No, neither one has served any time. All I was ever told about the first was that he was deported. The barrister who prosecuted my case told me that the case was weak because my ‘friend’ took his side and so they settles on deportation as he was an illegal immigrant. She also told me he was unapologetic and showed no remorse for his actions. As for the abusive ex, years went by before I realised what our relationship was and by that time I didn’t feel like it was worth pressing charges. The thing with cases like that are there’s neve any proof, it’s always he said she said and they’re often thrown out because nothing is resolved. If I had gone to the police immediately something may have come of it but because it took me years to realise it would have, sadly, been pointless. The justice system has come a long way in recent years with historic rape cases surfaces but those are high profile and examples must be made. For your average person, rape is a hard thing to get a conviction on, especially when it happened years ago and given my past experience with not getting a conviction against my attacker, I wasn’t willing to try again.

“Did you face him in court?”

Thankfully not. My statement was recorded on video to play in court so I didn’t have to face the man who raped me when I was 14 in court and nothing was ever brought against my ex because I couldn’t be arsed with it. Who would believe a girl telling the same story twice anyway? As we know, when someone is raped more than once, people accuse them of not learning the first time.

“Do you know many men who have been raped?”

I know a few men who have been sexually assaulted by women and other men, however most of them haven’t told me the full story so how far that sexual assault went, I can’t say. The sad fact is that sexually assault is all too common by both sexes towards both sexes.

“How does it affect your relationship with Roman?”

It’s tough. Trying to ensure that he never is the reason a girl feels unsafe is a full time job. Constantly thinking of how to ensure he understands consent without crushing his feelings isn’t easy, after all, he’s only 3 and when a 3 year old wants a hug he will just hug you. He’s also yet to understand he can’t just kiss his sister whenever he feels like it, especially when she wants to be left alone. Sometimes it’s scary to think of how he could grow up if we were do do or say the wrong thing. I constantly worry he could grow up to be the man women are uncomfortable around.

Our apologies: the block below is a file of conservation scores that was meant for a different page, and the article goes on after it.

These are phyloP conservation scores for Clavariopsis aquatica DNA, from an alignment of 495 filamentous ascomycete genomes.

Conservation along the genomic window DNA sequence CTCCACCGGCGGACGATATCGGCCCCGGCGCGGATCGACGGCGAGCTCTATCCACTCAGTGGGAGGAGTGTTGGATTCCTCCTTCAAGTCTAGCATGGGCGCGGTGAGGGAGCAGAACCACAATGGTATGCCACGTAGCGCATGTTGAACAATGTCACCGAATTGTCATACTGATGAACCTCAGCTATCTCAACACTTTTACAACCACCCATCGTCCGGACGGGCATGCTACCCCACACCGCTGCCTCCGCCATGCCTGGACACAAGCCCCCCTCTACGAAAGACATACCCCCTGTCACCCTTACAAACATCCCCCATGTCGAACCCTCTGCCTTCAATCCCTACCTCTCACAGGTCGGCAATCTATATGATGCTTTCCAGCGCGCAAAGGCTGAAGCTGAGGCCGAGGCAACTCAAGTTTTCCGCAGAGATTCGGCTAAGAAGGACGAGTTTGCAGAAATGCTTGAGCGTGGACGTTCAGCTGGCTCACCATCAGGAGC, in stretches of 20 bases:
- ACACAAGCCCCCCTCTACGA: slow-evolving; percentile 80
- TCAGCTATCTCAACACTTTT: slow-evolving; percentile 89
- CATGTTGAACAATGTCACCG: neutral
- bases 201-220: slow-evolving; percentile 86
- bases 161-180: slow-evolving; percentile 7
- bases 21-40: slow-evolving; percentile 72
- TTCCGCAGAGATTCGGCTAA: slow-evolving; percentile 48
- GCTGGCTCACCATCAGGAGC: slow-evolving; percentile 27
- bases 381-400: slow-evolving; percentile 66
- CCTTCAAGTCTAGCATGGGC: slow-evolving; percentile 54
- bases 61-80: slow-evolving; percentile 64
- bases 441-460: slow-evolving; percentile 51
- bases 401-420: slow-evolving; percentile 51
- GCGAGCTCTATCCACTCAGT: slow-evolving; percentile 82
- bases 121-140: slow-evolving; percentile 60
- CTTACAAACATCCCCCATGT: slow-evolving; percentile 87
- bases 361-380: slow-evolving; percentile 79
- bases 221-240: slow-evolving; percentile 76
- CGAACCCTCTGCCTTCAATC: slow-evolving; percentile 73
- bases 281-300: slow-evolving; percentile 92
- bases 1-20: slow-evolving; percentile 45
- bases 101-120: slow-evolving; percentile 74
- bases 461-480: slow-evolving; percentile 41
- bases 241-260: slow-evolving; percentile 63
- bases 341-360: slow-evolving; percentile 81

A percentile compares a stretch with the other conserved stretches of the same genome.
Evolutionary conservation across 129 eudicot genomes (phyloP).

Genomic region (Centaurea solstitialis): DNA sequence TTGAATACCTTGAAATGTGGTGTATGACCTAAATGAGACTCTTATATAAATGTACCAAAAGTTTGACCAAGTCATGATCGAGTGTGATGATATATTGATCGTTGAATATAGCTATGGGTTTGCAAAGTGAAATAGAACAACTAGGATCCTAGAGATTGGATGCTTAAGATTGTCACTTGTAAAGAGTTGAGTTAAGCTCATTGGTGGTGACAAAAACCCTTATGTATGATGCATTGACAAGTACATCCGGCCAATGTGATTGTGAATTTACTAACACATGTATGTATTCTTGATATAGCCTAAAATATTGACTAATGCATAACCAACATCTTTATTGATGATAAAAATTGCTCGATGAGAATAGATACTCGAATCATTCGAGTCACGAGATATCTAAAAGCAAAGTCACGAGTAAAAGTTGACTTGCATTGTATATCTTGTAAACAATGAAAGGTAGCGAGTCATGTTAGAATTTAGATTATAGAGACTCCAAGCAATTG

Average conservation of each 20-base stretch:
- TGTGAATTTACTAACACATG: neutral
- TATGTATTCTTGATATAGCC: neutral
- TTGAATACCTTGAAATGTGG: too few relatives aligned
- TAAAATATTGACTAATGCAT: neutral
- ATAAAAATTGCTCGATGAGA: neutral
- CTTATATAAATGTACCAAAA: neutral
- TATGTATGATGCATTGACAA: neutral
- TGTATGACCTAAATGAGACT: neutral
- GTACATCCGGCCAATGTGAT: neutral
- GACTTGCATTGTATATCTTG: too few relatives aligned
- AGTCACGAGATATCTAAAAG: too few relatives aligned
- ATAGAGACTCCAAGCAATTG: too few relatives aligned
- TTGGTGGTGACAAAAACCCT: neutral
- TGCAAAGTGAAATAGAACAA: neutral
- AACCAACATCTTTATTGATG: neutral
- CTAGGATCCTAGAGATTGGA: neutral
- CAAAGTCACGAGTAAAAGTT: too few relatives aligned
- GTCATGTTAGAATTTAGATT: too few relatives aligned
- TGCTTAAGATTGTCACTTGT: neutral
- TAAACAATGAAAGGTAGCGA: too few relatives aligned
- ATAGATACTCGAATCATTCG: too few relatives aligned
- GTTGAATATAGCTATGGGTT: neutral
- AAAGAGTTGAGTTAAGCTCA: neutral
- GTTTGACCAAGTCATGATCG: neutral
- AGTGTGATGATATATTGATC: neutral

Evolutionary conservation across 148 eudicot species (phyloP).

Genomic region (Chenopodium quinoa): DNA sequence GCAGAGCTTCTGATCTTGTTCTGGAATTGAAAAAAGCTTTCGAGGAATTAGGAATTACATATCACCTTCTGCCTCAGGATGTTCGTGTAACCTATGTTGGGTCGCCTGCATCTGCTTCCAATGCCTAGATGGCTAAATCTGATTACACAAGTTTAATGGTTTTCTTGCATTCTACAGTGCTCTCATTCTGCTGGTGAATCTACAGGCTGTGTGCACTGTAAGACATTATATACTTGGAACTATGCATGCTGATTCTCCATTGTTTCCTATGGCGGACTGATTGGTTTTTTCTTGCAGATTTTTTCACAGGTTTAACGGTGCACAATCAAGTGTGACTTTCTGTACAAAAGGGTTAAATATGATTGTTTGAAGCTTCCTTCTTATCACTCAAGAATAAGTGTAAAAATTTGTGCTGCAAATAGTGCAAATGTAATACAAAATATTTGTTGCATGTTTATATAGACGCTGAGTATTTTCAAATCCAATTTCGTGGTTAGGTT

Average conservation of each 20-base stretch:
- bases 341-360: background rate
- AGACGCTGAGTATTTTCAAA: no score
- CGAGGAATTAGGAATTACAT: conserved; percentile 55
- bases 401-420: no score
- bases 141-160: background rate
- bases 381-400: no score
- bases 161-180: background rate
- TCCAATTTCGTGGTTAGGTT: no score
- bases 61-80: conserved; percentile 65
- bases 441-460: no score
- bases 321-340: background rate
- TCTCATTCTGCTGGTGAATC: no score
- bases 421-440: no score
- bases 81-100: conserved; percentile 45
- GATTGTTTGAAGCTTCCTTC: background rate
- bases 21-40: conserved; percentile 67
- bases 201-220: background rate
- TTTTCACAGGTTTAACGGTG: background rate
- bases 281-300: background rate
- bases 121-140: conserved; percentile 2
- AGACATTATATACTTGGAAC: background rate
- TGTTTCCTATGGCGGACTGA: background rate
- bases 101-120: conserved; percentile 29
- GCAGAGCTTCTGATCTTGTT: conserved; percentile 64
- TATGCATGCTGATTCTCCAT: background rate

“Did it affect your pregnancy?”

I didn’t think it would, but it really did. I’m not convinced any of the staff who cared for me during either pregnancy were aware of how to handle someone who was still dealing with rape trauma. I actually believe it needs to be part of their training. There was also so many feelings surrounding actually being pregnant itself but that’s a whole different blog post for another time.

“Do you think sex workers are treated the same as other women?”

Not at all! I truly believe sex workers actually get the worst treatment when it comes to sexual assault. The are told they deserve it more often than other women, they are forced in to situations beyond their control and they are often told their consent doesn’t matter. Not only that but when they are sexually assaulted they are, more often than not, not believed. After all it’s their job. They’re paid to roll over and take it. Bollocks, these women deserve to be safe, just like every other women in the world deserves to be treated with respect.

It’s not an easy subject to talk about and it’s an even harder thing to live through. Sometimes I think to myself that it would have been better if I hadn’t lived afterwards, that the lucky ones aren’t actually the ones who keep their lives. It’s terrible thing to think and I hate myself for thinking it when I do but living with fear is no way to live.

Sadly, rape culture is still very much alive and kicking, but its days are numbered and hopefully I’ll still be alive when women are safe.